Danica Patrick – If, for the last nine weeks your television has lost picture and you can only hear race broadcast announcers, you might think Patrick is leading in points and hot footing it toward the Chase. (Overselling her accomplishments by the media is an understatement.) But the truth is, she is about where you would expect her to be considering her experience level, and below where you would hope she would be considering her equipment level. Toss out Daytona – there was something hinky going on there with her beating out the best stock car drivers in the world in qualifying. For the rest of the season, Patrick has been running with the have-nots. Around her on Sundays and, hence, in the standings are the Gillilands and Stremmes and Blaneys. That is, decent drivers who are driving under-financed, relative crap. She may yet break out – if not this season, then down the road – but right now she still appears lost.
Auto Club Speedway – By far, the best racing – flag-to-flag wise –this season was held at one of the most
maligned tracks on the schedule. Its flat, wide surface provided the kind of racing which theoretically, it always should have provided. Roger Penske must have felt like a proud papa as he watched great stock car racing at the track he built on the site of a former steel mill. Some old-schoolers would love to see racing succeed in Fontana. It’s a place located down the road from historically important former venues like Riverside and Ontario speedways. A couple more races like the one in March, the place may warrant getting a second date back. Or, at least, title sponsorship.
Richmond – It became trendy post race to laud last weekend’s Cup race at the .75-mile track. And that, if not warranted is at least understandable: Wonderful finishes tend to obscure events that were mediocre overall. But Richmond used to be The Place. Not just for good finishes but for two and a half hours of all that is good about stock car racing. And the heartbreak of seeing masses of empty seats is tempered only by the thought of how horrible the egress to the track used to be. Last week’s race was by no means a dog. Just not up to a place that used to bring out the very best in cars and drivers.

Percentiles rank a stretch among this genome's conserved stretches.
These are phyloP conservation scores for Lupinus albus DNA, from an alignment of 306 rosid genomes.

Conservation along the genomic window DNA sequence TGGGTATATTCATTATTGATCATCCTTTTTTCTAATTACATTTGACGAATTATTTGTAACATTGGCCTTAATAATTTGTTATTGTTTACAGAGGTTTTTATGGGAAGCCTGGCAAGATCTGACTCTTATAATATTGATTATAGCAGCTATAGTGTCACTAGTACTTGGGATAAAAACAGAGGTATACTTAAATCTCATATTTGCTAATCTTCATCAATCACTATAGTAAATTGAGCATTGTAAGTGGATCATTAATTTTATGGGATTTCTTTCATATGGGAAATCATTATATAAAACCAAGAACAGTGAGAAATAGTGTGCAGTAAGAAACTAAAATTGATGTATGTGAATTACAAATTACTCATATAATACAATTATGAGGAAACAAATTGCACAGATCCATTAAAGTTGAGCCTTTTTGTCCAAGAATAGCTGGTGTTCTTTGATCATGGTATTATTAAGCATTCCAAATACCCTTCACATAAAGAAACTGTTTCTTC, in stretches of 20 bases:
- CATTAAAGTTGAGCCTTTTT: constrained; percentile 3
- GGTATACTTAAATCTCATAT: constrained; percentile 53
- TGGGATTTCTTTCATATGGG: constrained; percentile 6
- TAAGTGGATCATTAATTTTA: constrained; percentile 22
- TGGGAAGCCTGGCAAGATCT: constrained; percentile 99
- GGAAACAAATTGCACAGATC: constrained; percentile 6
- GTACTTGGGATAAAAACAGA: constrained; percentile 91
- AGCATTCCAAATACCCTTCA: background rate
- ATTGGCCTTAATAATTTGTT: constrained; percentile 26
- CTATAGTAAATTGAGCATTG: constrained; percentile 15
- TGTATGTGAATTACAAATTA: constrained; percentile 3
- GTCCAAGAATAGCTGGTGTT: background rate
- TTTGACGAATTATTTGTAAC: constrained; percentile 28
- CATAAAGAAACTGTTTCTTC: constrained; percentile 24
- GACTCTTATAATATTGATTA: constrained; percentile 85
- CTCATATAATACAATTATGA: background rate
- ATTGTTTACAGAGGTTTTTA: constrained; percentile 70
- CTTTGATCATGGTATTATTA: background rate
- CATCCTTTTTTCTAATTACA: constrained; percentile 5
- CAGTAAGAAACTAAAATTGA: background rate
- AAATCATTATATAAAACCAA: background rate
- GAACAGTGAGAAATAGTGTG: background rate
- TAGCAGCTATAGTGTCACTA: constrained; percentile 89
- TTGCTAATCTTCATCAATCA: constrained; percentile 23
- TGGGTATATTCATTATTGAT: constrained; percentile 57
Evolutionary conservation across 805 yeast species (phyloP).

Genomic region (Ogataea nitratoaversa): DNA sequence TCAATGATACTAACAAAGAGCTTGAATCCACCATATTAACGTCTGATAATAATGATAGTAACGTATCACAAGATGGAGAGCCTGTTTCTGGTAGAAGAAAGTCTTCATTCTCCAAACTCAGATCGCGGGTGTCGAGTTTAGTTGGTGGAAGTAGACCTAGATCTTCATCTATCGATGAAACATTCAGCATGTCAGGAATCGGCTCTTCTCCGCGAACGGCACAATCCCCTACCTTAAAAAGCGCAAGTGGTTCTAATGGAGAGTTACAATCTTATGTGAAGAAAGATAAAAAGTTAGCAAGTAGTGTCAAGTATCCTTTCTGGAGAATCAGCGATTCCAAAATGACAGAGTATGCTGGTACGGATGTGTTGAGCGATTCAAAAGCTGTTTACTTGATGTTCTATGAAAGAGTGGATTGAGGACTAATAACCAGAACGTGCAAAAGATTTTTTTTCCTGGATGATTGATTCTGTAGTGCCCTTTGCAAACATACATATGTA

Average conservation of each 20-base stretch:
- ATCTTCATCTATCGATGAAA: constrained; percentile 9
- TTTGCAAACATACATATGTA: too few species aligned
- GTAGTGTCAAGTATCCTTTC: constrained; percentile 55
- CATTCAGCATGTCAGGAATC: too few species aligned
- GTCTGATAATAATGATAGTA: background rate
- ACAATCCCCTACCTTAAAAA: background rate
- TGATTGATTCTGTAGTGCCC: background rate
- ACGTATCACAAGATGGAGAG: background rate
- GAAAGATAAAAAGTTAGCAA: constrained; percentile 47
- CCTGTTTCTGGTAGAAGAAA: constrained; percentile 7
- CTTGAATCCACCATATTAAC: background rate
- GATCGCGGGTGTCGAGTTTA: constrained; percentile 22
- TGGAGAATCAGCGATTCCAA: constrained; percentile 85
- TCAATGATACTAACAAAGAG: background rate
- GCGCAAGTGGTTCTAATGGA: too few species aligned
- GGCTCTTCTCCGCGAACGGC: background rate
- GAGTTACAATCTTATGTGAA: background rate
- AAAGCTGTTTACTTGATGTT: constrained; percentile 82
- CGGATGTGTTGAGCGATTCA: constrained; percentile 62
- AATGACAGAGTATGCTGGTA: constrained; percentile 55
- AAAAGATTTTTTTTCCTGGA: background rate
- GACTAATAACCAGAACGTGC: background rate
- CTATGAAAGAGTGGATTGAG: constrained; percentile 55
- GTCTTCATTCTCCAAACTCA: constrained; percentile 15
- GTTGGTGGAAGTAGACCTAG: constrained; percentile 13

Gen 6 – The surprise here is not that the “new” cars have been terrifically wonderful right out of the gate, or that they are dismal failures right out of the gate. The surprise here is how they have measured up to the hype – both preseason and ongoing varieties of hype. New sheet metal and decals have changed the look of Sprint Cup cars but when it comes to improving the race-day product, well, got to issue the Gen 6 cars an incomplete. They have been good and bad on race days. And that’s cool. Everybody from Goodyear to garagesters are trying to figure out what they have here. But the sport has not been revolutionized. And next time you hear about how radical and fast they are, remember: They are still on the same chassis as COTs and they are a 150 pounds lighter.
Robin Pemberton – Suddenly, he and his mob have become hammers. Good-bye attempts to win the hearts and minds of race teams and drivers. Now, it’s; step out of line and the man comes and takes you away. Huge fines for mild criticism. Really? Chase-torpedoeing suspensions for 2.7 grams of piston rod? In American law, crimes are divided into felonies and misdemeanors depending on their affect on society. Even murder has legal degrees of severity. The hope is that NASCAR would emulate real-world law and commit itself to acknowledging gray areas and intentions. Word is, there are team owners out there who are none too happy about having to go to sponsors and tell them Chase hopes just got kicked in the groin by over-zealous, activist judges.
– Jim Pedley can be reached at firstname.lastname@example.orgNo Comment